To better describe the considerable dataset of patients, general and specific parameters were considered. Gender was almost equally distributed among the two groups — 48.5% of the 2017 visits and 51.8% during 2019 regarded female patients — and the vast majority of the patients evaluated were affected by a rare skeletal disorder (95.9% for Group 1 and 99.1% for Group 2). The population dataset was composed of 274 pediatric patients, representing 45.4% of the entire dataset (40.6% for Group 1 and 49.1% for Group 2) (Table 1).
Evaluation of efficiency and effectiveness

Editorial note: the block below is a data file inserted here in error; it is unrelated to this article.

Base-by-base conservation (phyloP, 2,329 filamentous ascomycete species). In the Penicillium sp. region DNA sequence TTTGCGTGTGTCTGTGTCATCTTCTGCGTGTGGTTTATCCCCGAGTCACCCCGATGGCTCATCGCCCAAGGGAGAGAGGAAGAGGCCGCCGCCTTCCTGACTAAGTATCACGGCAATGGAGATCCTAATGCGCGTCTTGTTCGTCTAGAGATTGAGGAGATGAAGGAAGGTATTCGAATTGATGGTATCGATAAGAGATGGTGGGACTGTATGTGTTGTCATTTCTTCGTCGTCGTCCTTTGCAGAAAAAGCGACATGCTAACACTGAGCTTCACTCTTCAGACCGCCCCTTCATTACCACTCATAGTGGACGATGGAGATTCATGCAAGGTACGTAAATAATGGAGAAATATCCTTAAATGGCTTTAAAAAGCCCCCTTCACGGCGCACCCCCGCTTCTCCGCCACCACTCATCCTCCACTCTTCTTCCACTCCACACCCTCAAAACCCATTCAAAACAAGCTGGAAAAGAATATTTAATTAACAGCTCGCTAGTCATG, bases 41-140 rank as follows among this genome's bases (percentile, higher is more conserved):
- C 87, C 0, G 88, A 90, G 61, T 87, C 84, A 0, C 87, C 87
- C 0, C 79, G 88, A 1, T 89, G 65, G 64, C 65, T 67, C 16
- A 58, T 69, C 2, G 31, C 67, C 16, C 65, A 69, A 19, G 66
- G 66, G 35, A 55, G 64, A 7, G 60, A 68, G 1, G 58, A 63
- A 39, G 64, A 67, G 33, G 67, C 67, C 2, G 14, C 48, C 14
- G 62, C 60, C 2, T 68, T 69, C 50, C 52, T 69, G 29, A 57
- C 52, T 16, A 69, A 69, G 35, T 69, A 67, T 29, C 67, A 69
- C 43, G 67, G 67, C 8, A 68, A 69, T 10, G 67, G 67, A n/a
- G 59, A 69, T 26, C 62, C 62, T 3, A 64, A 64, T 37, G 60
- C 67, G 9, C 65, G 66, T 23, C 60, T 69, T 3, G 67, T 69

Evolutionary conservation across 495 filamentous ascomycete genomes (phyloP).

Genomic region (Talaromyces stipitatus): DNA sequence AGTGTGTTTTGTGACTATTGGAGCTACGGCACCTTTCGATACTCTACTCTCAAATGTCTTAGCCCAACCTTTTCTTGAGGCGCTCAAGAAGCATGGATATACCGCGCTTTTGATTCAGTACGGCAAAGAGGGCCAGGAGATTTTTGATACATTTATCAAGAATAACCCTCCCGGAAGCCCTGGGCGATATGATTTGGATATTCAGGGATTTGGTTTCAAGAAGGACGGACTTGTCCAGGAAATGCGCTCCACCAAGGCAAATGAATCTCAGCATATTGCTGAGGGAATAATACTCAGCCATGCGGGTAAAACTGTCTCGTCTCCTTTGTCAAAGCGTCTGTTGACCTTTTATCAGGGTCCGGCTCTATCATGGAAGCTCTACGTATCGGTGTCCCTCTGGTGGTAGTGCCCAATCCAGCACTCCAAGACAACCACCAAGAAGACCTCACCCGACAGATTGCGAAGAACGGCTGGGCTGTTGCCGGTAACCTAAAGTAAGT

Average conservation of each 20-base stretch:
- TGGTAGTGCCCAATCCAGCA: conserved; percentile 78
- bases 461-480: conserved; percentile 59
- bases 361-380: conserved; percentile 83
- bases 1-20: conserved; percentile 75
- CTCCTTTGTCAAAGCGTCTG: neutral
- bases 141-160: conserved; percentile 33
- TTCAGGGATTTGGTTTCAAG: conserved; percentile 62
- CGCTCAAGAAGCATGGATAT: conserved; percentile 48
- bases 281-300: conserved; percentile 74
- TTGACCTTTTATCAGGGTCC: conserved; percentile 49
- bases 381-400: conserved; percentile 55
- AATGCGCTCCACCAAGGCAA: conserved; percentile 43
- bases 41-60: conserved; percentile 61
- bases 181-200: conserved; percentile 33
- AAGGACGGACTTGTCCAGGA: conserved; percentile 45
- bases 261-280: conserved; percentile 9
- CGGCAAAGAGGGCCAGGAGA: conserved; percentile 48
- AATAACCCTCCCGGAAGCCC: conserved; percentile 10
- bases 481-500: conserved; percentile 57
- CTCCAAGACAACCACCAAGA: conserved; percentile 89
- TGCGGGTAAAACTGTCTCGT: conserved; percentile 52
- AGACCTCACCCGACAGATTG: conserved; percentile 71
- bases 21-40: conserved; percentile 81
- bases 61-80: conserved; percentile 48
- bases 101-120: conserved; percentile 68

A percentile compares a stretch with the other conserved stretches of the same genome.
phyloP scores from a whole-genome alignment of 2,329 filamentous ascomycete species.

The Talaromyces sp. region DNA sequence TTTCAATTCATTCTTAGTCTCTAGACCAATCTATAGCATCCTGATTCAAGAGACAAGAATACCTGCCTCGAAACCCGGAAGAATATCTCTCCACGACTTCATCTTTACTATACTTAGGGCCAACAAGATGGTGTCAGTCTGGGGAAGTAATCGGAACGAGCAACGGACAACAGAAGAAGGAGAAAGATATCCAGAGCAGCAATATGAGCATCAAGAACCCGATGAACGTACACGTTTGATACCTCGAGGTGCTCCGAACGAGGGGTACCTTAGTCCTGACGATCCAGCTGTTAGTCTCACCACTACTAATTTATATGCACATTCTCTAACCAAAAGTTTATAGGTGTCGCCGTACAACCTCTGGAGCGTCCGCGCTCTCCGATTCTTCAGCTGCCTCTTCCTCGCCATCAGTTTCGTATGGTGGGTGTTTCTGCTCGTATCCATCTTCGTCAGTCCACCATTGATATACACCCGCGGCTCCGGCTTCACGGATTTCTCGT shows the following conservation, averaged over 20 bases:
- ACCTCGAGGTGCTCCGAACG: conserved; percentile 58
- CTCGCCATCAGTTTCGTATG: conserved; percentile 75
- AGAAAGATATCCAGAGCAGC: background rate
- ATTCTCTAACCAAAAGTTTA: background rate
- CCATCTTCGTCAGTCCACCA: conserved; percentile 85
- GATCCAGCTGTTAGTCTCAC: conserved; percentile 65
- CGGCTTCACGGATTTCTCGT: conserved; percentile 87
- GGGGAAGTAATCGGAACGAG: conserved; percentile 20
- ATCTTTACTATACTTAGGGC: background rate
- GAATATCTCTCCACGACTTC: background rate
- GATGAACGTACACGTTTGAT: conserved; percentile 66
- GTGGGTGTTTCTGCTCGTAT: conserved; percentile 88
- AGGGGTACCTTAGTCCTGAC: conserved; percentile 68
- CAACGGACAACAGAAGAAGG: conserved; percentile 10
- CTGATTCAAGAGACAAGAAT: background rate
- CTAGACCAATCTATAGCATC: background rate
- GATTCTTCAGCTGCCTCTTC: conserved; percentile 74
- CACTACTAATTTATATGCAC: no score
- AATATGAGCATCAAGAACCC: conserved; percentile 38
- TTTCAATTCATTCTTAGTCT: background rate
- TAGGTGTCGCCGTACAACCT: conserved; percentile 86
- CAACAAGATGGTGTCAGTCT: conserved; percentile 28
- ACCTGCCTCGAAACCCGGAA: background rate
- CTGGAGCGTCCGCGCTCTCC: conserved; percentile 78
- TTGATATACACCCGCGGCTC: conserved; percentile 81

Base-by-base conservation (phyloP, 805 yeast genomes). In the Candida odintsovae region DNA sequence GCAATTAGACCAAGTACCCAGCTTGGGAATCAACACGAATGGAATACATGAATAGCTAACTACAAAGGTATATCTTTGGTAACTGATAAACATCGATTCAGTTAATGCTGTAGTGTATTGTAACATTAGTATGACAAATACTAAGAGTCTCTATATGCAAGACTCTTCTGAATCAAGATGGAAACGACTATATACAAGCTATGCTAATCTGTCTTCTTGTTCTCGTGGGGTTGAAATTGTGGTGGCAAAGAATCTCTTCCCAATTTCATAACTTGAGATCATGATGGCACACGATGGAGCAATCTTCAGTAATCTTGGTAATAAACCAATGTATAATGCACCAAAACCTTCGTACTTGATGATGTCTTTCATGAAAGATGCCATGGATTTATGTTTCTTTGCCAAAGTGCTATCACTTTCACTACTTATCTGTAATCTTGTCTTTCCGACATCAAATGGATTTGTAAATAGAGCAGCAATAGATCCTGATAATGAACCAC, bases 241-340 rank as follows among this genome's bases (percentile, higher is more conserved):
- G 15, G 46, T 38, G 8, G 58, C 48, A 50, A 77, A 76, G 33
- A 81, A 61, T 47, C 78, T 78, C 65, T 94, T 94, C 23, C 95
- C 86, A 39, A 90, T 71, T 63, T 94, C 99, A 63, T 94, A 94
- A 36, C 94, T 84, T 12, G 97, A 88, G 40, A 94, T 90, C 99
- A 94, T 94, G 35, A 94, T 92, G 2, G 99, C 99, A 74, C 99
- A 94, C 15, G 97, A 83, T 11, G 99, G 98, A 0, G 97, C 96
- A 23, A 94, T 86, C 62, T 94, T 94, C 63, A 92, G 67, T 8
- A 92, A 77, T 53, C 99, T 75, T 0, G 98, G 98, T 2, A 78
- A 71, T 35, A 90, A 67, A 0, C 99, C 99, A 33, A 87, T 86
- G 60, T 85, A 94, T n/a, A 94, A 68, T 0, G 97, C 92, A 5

The dataset was composed of 268 scheduled appointments carried out in 2017 (Group 1) plus 336 in 2019 (Group 2), making a total of 604 examinations evaluated. In 2017, 131 out of 268 were the first medical access, compared to 135 out of 336 in 2019, which can be easily explained by the increased number of visits between Group 1 and Group 2 due to follow-up visits. There was no significant difference in the number of diseases presented by patients referred to our service in 2019: 18 different rare dysplasias, compared to 16 rare skeletal disorders in 2017. The number of blood samples collected decreased from 32.8% (88 from 268 medical examinations) to 24.8% (83 samples collected from 336 visits). This difference is statistically significant, with a p-value of 0.036 (Table 2).